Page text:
• Keith Wood
    Keith Wood
  • John Coffey
    John Coffey

ELECTION 2016: Wood, Coffey seek school board seats

   Keith Wood has been a farmer his whole life, so he knows something about hard work.
    He hopes to take that mentality to the Cherokee County Board of Education as a Democratic candidate for one of the two seats in District 1. Wood, who has lived his entire life in Andrews, wants to see schools acknowledge that not every student follows the same path to educational success.
    “It comes down to what do kids want to do? Ideally, everyone goes to college, but that is not going to happen,” he said. “All kids are smart enough to go to college, but some of them are not college material, and we need to offer more vocational education. There are some better-paying jobs that you can get by learning a trade than from some of these college degrees you can get.”
    Wood works with the N.C. Extension Service, an arm of the state university system. He added that serving on the school board would be similar in mission to what he does for a living.
    “I want to see the school system do well,” he said. “I think the schools have slipped some. We had some Cs and Ds, which were not acceptable. The system is on its way back up, but I would like to see us continue to go up. The kids are our future.”
    As for students who do have college aspirations, Wood said he reviewed a recent list of local students and their destination colleges, and he did see any of the larger state schools on the list.
    “Why are kids not getting into these bigger schools? If the schools being graded low in the past is causing the universities to overlook these kids, we need to look hard at that,” Wood said.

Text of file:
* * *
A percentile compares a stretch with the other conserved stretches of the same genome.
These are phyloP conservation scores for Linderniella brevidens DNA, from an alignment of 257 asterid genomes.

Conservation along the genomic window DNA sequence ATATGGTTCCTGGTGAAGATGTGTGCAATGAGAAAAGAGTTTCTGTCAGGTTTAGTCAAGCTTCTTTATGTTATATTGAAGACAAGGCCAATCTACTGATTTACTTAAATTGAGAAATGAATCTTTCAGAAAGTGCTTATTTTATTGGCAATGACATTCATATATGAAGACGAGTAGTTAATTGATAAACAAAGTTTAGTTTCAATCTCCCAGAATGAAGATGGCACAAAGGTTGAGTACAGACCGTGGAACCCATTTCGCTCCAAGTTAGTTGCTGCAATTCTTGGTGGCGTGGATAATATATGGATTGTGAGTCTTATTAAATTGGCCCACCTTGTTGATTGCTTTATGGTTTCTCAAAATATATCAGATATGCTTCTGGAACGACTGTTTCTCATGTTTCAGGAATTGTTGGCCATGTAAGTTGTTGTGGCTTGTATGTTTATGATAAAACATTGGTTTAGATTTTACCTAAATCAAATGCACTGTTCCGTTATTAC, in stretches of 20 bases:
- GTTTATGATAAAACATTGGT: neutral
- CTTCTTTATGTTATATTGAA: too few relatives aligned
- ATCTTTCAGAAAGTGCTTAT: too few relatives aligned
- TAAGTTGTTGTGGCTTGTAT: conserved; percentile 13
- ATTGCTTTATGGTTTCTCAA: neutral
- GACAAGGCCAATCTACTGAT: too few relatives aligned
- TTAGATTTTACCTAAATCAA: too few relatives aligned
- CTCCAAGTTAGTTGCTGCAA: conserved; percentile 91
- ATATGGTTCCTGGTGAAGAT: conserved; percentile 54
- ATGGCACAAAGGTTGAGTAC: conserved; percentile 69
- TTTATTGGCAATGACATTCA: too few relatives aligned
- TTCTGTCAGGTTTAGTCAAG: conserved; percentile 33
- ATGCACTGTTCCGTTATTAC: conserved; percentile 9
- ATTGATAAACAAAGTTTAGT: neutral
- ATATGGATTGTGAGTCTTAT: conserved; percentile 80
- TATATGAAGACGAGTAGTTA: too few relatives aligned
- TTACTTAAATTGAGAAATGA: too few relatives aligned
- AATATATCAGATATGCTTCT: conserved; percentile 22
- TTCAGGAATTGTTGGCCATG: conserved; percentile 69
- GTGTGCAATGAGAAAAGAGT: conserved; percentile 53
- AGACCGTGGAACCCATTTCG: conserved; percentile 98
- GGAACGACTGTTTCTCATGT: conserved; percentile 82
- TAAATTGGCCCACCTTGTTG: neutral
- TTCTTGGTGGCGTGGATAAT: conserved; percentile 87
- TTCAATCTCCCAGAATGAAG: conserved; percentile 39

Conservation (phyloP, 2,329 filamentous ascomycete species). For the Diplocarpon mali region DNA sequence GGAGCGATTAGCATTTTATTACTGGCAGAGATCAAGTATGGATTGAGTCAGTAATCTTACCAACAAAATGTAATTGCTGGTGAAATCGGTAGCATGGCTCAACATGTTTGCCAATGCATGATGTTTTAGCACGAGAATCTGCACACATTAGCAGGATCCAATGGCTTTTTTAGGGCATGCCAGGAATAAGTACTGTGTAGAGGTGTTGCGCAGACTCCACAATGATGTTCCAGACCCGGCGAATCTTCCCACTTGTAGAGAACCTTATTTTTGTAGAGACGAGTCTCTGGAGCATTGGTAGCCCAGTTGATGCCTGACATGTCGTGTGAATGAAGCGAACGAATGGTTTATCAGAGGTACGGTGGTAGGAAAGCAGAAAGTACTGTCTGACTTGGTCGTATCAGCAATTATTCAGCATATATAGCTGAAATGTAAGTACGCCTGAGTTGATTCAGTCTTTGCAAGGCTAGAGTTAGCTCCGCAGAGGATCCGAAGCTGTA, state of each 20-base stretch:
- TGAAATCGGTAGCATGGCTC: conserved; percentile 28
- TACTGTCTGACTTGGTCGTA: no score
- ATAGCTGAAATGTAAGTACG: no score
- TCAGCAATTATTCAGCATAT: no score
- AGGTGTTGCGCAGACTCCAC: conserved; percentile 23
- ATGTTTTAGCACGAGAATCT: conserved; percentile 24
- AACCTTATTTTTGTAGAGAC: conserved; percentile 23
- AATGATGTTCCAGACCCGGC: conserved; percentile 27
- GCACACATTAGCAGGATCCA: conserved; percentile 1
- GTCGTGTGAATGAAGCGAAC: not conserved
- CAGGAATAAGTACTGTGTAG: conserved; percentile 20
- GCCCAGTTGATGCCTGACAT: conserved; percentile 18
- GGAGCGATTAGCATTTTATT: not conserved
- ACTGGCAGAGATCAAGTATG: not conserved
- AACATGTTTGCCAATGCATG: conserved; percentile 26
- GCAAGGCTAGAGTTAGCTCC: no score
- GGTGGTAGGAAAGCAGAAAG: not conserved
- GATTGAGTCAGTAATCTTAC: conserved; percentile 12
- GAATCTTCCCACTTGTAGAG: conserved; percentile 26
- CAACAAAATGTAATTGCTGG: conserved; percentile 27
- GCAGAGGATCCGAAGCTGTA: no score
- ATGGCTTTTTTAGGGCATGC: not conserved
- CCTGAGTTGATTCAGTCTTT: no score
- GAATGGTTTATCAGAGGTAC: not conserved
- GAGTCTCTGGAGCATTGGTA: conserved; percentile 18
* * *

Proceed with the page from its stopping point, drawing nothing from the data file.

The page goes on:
He also favors providing a life skills class, as well as making sure art and music are not first on the chopping block when budget cuts are made.
    Wood cites aging school facilities as a major long-term financial challenge for the schools, along with helping provide adequate supplies so teachers do not have to pay as much out of their own pockets.
    In general, though, he said it is important to stress to educators the importance of reaching our ever-changing young people in today’s technological world.
    “Millennials are more day-to-day, with social media and everything going on,” Wood said. “Kids are on their phones way too much and don’t have any social interaction.
    “We have a mentality that they are entitled, someone is going to give it to them. They don’t have to earn it. Change has to come from the home, and we have to support that.”

Wood wants a better future for young people

    John Coffey has not run for public office before, but raising two children through Cherokee County Schools has made him want to help other local youths succeed.
    “I just want to try to make it a better school for the future generations to be better prepared,” he said via email.
    An employee of Duke Power Co., Coffey recently was assigned to help folks in the eastern part of North Carolina regain electricity services after damage caused by Hurricane Matthew.
    Coffey is a half-year away from both his children graduating from Andrews High School. He has volunteered as an activity bus driver, but has seen plenty of issues in his role as a parent.
    “We need stability with our teachers. They get moved around too much,” he said. “There also are not enough classes offered to students to help prepare them for the workforce after high school.”
    Coffey has a simple platform for his candidacy.
    “I will work hard for all the students of Cherokee County,” he said.

The Cherokee Scout

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